Your child could have been among them if Allah hasn't shown mercy on him/her. Be thankful to Allah, the Almighty.


Aisha's Bald Again.

We trimmed Aisha's hair yesterday. The summer is burning Dubai, and we thought it would have some cooling effect if we removed Aisha'a hair. Earlier, we used to shave her hair, with an expert barber, but here in Dubai we don't know if there are such barbers. We decided to do it ourselves.
Before trimming her hair.
Public speaking.
When her Dad S came with the trimmer, she was sort of excited. She wanted the trimmer for herself. The sound of the trimmer made her even more delighted her. We thought she would sit still for us. But once we started the trimming, me and my BIL holding Aisha while S doing the trimming, she started yelling. I think the sound frightened her and the bits of hair poking on her body annoyed her. Me and my BIL tried to calm her down with all sorts of mimicry and mono-act, but our actions fell flat. By the time we finished the job, we were exhausted and Aisha was whimpering, and her hair unevenly trimmed. I think I will never ever trim her hair again! I hope her fifth hair cut will be the last, at least for a couple of years.
After hair is cut.

Uneven hair on her head.

Dad's creativity on my head!


With Aisha...

...slithering and crawling (seldom) around the home....
 No shoe on the bottom layer of the shoe-rack.

 Doors of every room closed.

 Wires and sockets made inaccessible.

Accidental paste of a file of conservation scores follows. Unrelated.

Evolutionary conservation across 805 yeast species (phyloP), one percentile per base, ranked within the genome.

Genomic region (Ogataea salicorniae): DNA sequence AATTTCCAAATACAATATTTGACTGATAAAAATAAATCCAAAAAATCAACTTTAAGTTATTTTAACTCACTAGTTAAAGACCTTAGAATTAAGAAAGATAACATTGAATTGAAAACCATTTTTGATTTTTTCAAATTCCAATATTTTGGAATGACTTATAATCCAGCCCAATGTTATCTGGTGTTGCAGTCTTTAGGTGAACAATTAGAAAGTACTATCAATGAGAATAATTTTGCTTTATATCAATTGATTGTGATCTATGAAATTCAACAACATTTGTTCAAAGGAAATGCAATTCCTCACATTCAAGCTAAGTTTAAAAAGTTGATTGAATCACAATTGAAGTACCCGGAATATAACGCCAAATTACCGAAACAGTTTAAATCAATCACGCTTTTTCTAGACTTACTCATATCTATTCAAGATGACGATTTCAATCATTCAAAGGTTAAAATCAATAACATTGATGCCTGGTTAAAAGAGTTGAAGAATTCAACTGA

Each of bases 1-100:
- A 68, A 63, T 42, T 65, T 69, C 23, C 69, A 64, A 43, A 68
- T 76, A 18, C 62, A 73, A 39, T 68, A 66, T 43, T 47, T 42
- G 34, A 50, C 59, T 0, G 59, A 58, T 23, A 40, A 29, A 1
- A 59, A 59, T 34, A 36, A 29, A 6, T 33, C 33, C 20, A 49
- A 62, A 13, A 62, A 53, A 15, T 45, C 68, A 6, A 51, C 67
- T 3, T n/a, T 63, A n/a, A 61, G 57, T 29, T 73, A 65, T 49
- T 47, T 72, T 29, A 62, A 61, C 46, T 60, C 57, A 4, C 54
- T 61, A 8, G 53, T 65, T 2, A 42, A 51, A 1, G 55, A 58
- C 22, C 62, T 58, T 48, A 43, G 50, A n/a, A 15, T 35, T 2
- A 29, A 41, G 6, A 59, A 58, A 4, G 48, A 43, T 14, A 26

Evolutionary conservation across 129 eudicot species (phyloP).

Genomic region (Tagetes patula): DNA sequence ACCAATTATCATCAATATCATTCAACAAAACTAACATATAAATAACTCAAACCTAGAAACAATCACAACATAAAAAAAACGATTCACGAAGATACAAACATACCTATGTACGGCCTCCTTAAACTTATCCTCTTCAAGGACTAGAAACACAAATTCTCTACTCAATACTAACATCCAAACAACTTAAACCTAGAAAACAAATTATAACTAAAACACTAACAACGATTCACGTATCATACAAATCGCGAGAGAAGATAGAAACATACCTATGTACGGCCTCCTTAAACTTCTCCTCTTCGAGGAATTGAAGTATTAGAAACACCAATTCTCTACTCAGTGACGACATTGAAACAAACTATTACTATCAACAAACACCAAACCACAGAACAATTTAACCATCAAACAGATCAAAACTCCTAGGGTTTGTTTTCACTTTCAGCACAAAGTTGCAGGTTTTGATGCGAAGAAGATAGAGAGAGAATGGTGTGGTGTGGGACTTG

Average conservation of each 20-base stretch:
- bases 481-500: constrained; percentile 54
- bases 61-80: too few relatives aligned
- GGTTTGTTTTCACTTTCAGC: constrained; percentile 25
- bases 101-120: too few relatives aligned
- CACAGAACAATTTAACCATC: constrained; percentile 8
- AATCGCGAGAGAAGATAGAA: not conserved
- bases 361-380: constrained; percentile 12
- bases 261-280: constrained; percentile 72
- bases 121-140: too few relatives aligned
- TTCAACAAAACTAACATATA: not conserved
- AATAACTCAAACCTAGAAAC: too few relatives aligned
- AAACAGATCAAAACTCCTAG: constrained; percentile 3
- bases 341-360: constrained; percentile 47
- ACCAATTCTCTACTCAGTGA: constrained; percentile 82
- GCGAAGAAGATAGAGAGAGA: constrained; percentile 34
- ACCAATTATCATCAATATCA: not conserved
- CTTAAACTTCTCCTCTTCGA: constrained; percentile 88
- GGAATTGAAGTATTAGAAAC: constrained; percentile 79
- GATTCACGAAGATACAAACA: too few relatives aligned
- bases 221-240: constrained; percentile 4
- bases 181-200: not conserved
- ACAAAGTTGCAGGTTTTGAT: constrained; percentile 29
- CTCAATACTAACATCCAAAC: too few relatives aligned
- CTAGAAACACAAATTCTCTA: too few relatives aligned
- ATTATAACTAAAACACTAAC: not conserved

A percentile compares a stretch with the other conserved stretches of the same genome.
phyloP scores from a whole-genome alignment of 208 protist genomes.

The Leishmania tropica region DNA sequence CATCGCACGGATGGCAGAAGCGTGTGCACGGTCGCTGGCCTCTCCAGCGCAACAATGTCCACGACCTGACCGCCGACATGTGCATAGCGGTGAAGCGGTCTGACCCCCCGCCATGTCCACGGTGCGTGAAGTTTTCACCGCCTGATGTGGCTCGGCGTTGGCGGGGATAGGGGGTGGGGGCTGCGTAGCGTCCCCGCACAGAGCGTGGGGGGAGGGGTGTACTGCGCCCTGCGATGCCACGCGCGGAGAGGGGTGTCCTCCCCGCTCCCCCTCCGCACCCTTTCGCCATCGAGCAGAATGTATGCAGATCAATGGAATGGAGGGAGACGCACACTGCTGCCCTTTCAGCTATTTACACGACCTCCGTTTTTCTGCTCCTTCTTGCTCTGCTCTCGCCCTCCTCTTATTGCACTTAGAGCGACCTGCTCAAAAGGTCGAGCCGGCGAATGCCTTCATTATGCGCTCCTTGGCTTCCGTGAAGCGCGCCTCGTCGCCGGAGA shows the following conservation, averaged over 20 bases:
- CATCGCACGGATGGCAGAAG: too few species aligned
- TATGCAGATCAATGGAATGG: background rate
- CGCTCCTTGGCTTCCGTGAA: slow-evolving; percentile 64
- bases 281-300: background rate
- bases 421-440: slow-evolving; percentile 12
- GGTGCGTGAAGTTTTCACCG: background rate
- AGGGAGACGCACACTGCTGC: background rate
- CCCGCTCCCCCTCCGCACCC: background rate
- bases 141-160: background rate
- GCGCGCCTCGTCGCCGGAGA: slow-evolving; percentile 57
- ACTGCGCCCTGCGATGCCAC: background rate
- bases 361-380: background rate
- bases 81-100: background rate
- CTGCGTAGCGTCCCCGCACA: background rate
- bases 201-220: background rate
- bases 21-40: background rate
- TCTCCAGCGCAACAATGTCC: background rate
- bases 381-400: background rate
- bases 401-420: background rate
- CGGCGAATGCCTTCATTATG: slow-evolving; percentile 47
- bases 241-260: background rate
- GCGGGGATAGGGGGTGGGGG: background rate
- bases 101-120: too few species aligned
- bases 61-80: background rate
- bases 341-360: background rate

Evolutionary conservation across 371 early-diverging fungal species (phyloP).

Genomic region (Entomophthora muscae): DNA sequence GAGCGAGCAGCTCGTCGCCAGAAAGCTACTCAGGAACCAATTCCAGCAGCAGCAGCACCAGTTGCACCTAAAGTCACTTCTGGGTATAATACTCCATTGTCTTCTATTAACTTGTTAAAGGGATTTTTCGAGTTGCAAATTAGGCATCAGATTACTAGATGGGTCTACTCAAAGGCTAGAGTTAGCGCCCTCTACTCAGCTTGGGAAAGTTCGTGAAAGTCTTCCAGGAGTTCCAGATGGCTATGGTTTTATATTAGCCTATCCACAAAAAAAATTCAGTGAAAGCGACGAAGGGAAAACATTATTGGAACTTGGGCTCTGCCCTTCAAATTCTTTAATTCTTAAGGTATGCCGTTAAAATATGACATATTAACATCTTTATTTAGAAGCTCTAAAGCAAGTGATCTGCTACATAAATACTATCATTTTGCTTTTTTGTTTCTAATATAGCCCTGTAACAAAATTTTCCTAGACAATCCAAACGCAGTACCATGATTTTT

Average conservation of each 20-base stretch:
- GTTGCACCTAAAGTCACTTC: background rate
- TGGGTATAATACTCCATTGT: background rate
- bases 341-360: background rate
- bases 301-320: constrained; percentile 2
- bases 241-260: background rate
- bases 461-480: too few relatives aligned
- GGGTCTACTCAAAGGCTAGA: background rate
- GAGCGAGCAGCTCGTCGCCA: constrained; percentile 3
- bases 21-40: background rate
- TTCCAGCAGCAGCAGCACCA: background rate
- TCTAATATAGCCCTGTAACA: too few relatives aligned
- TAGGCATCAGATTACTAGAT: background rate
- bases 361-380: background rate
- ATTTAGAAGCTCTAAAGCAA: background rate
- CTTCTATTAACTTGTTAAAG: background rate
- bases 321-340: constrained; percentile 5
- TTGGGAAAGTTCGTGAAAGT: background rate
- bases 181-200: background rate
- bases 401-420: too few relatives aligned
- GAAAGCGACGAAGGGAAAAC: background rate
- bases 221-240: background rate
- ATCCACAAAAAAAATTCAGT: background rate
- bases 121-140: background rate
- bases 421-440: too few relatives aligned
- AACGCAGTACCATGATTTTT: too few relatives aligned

Closed sockets. 

Unreachable wires. 

 Tucked slippers.

 Flower pot on curtain hangers or....

... on stools.

Locked cabinets.


Before and after.

Before Aisha came to my life it was:
8+ hours of sleep.
10+ hours of browsing, reading and writing (things I do in my leisure time ;)).
5+ hours for cooking, eating, bathing and other daily activities.
After Aisha came to my life, it is:
Less than 8 hours for sleeping, cooking, eating bathing, browsing, reading, writing and other daily activities.
20+ hours for chasing Aisha.
That doesn't balance, right? Well, I don't know how it works!!


All strapped up!!

Little Aisha has never known this before. In India, she used to run free and wild, wherever she likes. But here, its all strapped!
Inside a food court.

In a car.

At home.
I feel sorry for the poor little angels, but its how they are brought up here. For Aisha its new and she definitely dislikes all these straps. She has to get used to it. So, its me who is struggling to make Aisha understand the difference between Dubai and Kerala.


Updates 9 months.

9 months and Aisha has grown into a naughty and sweet  little bug. Some moments captured.
Grab the tiny tit bits... 

....hold it tight.... 

....and into her mouth!!! 

Aisha loves it under the table. I used to wonder why, and one day I found out!! 

Just thought I could teach her about photos and faces. I took a Diana Argon poster... Hope Diana doesn't see this!!!! 

Aisha's favorite place.

Loves to play with water.

Trying to crawl.

Taking a bite from the table leg.